In the case of residues and contaminants that may constitute a danger to public health, the government determines by regulation the maximum residue levels that are permitted in foodstuffs. For pesticides and veterinary drugs the limits are set very comprehensively, in the Pesticide Act and the Veterinary Medicines Act. The Commodity Act sets the limits for environmental contaminants that may unintentionally end up in a foodstuff.
The regulations for animal feeds contain limits for environmental contaminants. These limits ensure that there is no undesirable accumulation of these chemicals in milk and that the limits set in the Commodity Act are not exceeded.
The setting of limits for residues and contaminants is increasingly harmonised at an international level. In the first place the regulations in the European union are important. The world-wide harmonisation in the Codex (a co-operative project of the Food and Agriculture Organisation of the United Nations and the World Health Organization) is also of increasing significance. In the event of any trade disputes relating to residue limits, the World Trade Organization (WTO) will take the limits set in the Codex as its starting point.
European Pesticide Act
In the EU, limits for residues of pesticides in milk are laid down in directives. A directive contains a date, which is the deadline by which the rules or limits must be adopted in the national regulation of the Member States. That means that the Dutch regulations for the control of pesticide residues, in the Pesticide Act, must be continually modified in accordance with the European regulations. In addition to European residue limits, the Pesticide Act also contains national limits that have not yet been harmonised at the European level.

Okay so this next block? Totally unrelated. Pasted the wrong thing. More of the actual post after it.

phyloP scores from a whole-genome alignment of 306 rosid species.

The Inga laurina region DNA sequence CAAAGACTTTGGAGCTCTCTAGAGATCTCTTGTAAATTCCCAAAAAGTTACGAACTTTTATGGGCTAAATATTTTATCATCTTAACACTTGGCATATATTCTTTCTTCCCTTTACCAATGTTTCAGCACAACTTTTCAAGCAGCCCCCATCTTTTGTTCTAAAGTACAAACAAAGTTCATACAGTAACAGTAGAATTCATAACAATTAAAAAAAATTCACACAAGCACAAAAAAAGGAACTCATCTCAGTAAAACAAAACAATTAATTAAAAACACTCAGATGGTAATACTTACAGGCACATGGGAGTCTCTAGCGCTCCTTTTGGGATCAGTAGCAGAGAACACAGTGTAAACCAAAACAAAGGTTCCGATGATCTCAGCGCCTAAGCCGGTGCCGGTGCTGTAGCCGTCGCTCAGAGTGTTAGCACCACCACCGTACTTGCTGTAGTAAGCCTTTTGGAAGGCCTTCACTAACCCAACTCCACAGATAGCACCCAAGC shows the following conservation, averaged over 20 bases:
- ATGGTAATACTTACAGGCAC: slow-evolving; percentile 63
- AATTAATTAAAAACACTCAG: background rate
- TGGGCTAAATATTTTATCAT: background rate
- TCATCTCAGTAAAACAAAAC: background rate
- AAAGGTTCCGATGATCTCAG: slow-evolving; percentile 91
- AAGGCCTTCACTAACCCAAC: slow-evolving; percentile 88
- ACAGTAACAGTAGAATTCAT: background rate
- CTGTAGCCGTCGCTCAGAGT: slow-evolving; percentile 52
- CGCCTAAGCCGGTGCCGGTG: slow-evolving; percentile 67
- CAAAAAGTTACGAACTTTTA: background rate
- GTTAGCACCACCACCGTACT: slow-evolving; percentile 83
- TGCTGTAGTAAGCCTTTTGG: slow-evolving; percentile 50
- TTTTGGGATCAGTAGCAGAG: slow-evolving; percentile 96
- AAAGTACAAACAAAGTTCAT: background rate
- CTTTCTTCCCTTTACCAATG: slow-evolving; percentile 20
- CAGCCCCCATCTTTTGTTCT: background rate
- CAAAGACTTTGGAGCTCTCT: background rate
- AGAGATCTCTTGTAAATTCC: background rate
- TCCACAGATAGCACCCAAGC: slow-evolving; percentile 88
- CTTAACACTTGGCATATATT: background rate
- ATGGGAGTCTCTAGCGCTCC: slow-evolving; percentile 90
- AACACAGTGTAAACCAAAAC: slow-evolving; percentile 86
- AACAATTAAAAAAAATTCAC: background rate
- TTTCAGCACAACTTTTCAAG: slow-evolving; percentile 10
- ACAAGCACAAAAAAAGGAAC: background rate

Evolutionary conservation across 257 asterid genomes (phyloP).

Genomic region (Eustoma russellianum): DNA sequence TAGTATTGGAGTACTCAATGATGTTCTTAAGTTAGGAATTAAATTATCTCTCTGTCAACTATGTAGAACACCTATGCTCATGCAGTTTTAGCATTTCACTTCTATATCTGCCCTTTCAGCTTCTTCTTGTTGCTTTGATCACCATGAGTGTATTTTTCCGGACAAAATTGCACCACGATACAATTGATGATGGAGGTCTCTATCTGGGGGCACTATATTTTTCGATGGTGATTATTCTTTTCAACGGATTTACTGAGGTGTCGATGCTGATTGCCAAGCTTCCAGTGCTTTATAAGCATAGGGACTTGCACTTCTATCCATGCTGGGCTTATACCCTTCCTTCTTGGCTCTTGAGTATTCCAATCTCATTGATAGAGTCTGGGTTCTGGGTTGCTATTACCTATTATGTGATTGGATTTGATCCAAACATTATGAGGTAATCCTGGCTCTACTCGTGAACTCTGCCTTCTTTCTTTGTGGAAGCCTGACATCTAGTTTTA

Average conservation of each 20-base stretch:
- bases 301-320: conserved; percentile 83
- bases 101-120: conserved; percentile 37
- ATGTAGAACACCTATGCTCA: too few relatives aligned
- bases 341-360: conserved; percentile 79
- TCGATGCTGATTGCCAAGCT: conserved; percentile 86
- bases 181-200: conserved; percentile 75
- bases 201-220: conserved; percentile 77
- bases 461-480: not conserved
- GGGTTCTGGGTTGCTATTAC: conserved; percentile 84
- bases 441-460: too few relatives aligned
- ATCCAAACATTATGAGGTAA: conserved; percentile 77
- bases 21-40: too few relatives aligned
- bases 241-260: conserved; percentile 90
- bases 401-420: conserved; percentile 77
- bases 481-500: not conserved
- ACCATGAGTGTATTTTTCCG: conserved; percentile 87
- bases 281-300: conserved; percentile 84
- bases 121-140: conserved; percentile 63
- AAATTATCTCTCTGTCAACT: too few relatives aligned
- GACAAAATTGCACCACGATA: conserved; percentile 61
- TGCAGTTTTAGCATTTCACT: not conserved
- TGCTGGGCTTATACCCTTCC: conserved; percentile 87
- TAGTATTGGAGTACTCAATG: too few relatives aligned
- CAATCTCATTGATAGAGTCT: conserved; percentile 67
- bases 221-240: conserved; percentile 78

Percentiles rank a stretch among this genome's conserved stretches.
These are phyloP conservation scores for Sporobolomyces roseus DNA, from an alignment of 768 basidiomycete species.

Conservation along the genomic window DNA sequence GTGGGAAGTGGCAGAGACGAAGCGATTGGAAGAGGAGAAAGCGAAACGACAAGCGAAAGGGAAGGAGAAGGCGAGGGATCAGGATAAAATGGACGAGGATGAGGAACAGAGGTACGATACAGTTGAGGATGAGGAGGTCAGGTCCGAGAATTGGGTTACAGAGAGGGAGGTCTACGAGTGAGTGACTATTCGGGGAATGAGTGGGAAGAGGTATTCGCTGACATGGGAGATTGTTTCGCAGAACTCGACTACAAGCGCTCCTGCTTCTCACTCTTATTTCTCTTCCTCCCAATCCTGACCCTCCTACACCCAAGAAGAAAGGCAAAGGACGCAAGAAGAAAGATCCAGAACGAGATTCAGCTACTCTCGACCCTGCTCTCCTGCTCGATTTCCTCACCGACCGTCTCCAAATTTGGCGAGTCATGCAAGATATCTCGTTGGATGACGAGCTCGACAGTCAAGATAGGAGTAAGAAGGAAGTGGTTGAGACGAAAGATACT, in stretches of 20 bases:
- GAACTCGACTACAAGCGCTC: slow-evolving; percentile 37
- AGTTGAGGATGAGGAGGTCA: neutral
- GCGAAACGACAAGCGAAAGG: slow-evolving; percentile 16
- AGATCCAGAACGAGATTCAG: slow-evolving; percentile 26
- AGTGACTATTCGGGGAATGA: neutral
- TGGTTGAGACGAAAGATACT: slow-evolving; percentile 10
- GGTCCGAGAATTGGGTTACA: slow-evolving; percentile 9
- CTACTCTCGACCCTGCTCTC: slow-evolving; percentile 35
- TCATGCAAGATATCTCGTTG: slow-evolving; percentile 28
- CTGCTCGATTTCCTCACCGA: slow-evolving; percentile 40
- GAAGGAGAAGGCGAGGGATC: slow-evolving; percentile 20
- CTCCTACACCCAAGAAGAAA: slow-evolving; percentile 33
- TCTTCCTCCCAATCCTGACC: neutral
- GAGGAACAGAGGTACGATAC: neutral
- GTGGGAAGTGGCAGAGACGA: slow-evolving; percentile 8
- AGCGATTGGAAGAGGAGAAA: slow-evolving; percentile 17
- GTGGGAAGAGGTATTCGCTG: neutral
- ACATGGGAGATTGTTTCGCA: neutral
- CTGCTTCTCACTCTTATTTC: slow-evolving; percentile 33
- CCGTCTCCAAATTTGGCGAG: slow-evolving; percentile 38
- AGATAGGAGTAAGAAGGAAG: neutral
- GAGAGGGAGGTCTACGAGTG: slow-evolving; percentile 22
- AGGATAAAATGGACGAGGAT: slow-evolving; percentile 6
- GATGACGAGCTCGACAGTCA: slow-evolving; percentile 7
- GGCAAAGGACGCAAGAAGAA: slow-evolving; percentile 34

In the case of residues from veterinary drugs, the European rules, in the form of regulations, are directly applicable in the Netherlands. Regulation 2377/90/EEC provides the basis for this. The limits for environmental pollutants in food are published in the Commodity Act. European harmonisation of these limits is being pursued, but has not yet been realised.
However it is not only the residue limits that are harmonised. The European Commission also increasingly direct how the Member States must oversee the safety of agricultural products. Directive 96/23/EC stipulates that, from 1998, every Member State must measure traces of the agricultural chemicals and environmental pollutants, and must do so according to an established plan.